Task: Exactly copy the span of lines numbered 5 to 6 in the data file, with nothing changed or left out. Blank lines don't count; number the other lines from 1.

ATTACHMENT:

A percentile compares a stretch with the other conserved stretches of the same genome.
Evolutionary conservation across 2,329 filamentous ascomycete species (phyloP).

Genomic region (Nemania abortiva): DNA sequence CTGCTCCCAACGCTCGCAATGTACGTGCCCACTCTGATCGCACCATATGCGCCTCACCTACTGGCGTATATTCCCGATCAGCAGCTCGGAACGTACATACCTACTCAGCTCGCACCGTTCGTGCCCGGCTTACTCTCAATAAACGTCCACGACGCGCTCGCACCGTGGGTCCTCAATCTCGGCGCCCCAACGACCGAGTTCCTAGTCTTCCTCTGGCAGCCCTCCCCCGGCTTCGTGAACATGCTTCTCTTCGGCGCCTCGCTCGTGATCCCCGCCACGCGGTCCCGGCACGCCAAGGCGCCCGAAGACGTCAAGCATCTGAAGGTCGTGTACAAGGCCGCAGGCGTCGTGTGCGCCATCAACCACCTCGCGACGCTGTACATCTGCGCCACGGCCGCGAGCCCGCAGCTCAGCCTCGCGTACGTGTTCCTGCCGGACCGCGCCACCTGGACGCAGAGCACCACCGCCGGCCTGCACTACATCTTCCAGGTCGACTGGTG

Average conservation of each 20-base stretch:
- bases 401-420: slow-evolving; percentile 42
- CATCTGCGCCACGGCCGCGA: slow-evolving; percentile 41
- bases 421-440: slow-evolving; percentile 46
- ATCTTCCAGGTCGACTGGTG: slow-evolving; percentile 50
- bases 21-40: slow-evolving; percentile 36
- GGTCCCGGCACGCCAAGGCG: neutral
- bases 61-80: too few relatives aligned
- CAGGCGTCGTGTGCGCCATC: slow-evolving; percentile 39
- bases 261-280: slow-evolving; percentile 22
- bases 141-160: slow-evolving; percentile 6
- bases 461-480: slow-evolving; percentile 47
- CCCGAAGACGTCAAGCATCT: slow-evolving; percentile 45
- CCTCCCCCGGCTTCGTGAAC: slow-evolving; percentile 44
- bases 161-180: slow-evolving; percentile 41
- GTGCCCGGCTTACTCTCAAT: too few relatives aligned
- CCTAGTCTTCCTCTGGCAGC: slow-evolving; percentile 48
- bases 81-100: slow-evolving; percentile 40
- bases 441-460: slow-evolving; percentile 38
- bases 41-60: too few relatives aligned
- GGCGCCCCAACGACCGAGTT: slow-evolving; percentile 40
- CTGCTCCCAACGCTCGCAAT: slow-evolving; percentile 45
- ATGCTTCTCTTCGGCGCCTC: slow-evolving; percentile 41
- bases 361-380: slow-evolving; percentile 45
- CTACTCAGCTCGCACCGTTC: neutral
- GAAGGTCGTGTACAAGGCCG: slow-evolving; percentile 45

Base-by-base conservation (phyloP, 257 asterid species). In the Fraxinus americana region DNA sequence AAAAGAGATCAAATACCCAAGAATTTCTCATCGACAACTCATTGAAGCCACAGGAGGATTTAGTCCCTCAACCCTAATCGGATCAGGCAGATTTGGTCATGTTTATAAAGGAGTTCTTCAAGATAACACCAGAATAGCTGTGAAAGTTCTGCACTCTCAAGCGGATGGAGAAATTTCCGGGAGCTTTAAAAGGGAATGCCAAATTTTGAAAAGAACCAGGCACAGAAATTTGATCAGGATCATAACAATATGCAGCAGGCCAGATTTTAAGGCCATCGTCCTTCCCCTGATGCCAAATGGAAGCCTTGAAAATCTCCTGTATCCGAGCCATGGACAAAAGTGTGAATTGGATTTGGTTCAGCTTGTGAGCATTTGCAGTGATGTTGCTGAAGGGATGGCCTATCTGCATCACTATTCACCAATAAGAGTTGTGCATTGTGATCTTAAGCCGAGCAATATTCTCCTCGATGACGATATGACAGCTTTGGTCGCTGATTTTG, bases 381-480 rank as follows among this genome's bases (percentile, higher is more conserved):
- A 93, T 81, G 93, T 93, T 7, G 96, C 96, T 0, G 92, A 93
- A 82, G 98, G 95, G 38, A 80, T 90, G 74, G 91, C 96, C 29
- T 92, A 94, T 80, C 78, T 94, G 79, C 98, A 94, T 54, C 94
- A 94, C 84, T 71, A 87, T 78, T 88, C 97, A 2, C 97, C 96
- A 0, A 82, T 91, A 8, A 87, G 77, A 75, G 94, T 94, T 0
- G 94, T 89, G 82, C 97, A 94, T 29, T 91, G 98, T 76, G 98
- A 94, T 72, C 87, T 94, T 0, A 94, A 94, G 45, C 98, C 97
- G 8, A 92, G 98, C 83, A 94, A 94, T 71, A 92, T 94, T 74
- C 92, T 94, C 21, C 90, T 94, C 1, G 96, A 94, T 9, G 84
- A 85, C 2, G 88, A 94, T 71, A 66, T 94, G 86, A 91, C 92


- bases 401-420: slow-evolving; percentile 42
- CATCTGCGCCACGGCCGCGA: slow-evolving; percentile 41